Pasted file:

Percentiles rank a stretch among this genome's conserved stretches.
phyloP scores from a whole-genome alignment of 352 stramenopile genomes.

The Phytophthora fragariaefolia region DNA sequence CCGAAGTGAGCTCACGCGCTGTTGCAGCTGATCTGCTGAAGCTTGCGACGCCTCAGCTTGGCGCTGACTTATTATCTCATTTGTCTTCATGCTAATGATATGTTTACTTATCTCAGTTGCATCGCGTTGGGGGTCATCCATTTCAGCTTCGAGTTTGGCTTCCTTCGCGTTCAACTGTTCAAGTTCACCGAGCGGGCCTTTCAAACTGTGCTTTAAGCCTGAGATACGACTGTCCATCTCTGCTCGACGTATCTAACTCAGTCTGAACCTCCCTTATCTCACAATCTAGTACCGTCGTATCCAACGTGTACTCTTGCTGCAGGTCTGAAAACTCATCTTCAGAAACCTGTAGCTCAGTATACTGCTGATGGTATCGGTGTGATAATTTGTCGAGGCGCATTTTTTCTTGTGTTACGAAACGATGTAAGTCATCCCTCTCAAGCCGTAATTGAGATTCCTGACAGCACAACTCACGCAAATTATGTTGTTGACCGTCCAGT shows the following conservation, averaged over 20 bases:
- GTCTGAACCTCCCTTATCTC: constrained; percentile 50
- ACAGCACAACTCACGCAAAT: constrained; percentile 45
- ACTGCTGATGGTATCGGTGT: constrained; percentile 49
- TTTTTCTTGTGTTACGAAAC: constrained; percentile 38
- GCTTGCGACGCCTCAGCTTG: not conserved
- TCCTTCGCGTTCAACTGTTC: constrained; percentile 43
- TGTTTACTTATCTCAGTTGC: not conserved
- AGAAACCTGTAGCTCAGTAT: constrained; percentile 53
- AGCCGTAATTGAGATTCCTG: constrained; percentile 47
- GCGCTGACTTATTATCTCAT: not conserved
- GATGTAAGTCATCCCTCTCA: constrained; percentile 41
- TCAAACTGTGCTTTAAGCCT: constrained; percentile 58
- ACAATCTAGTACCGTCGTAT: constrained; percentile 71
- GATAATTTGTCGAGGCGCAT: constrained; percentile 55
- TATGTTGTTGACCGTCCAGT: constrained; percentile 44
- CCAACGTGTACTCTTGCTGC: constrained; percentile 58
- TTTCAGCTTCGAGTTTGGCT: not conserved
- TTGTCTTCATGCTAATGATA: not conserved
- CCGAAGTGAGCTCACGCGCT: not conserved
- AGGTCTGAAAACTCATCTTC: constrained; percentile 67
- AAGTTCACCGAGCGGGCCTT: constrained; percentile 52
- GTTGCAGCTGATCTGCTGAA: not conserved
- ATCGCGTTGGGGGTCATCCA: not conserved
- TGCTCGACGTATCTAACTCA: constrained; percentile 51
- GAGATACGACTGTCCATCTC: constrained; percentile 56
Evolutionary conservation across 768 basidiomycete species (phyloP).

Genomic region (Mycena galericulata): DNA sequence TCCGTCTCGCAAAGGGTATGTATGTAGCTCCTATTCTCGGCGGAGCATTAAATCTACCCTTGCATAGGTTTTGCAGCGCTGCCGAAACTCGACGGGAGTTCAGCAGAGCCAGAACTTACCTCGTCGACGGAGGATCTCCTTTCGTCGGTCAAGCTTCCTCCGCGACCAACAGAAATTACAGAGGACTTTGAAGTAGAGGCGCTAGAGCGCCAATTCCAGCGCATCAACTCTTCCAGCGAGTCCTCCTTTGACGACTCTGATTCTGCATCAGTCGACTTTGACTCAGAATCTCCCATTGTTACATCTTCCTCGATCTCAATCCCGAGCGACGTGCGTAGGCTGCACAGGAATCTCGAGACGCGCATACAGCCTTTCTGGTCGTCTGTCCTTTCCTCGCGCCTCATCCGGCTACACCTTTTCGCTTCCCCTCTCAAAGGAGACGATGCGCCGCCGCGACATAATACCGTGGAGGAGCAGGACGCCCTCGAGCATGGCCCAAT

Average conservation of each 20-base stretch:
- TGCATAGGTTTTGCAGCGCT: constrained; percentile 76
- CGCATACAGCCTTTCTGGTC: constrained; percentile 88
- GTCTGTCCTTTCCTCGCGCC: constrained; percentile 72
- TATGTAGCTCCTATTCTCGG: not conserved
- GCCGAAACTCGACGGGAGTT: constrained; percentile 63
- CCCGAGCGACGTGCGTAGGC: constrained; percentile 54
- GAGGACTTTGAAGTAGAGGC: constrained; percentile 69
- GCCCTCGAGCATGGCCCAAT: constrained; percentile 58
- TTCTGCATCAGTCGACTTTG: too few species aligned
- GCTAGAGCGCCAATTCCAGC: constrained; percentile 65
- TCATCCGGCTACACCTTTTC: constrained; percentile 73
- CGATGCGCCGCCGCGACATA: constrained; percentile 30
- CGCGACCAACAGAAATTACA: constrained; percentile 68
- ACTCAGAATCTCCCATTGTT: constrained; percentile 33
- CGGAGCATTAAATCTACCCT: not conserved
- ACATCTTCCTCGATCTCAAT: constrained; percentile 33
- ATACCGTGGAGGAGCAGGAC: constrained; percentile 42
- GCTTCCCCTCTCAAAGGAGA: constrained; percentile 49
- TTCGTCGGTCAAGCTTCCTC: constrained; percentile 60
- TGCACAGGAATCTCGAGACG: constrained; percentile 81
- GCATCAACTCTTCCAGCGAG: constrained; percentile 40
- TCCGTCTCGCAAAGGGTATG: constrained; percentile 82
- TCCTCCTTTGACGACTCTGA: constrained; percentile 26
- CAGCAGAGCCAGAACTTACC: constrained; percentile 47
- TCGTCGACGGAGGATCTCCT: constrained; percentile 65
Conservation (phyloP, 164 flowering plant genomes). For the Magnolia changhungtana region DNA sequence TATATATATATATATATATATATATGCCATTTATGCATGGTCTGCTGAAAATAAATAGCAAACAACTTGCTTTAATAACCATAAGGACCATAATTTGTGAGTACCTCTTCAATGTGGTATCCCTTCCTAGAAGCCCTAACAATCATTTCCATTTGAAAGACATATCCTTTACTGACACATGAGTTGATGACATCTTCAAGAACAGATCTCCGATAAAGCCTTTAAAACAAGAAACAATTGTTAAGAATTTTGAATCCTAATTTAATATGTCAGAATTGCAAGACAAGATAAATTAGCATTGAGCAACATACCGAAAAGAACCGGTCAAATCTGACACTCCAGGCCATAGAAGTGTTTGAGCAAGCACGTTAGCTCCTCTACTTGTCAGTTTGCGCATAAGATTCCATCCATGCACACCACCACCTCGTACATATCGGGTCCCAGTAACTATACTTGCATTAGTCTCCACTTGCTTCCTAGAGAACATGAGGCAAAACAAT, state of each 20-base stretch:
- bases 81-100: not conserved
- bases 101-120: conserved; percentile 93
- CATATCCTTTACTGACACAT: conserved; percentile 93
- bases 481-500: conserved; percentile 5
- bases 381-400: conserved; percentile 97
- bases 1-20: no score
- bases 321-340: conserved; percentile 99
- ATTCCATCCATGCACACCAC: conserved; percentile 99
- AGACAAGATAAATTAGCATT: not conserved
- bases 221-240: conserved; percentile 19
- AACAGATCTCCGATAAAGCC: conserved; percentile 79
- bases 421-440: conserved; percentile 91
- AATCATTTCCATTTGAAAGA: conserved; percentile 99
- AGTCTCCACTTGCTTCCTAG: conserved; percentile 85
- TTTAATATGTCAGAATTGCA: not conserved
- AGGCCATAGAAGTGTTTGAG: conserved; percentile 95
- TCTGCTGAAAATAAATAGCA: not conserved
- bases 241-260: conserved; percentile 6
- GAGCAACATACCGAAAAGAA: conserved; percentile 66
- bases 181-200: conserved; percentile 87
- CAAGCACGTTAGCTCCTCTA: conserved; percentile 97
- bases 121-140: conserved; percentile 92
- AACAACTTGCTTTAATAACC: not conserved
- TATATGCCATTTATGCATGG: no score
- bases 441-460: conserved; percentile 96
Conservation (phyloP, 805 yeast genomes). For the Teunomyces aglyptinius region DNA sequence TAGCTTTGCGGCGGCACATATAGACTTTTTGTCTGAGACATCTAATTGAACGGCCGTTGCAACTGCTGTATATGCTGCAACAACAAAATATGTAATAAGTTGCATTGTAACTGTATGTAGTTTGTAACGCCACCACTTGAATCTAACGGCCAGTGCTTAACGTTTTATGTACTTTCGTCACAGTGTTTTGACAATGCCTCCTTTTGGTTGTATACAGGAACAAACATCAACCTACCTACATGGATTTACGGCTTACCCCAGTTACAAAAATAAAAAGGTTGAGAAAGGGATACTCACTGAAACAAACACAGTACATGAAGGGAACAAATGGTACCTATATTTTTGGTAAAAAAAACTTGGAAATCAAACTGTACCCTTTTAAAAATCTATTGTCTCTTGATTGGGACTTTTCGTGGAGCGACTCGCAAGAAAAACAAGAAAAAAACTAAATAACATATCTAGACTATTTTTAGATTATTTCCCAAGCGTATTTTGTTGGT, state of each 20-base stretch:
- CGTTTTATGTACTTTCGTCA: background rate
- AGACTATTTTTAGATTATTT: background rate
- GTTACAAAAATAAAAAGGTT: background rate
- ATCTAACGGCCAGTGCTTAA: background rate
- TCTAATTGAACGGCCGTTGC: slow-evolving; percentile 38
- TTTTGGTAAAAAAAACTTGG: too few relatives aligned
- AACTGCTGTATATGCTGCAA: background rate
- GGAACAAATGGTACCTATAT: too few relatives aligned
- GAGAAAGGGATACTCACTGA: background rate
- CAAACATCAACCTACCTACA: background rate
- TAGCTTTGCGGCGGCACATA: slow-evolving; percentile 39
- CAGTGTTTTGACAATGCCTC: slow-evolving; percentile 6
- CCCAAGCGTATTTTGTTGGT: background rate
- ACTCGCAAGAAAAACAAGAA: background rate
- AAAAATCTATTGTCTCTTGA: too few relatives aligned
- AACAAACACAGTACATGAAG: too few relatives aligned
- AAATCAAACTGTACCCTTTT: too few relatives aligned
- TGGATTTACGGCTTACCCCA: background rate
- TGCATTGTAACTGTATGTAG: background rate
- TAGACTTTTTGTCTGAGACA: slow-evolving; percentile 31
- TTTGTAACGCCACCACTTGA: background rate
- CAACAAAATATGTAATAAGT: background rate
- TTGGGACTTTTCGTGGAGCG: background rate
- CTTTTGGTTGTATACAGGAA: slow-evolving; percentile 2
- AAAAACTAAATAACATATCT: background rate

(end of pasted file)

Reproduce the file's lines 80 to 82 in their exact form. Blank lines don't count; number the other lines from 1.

- AACAACTTGCTTTAATAACC: not conserved
- TATATGCCATTTATGCATGG: no score
- bases 441-460: conserved; percentile 96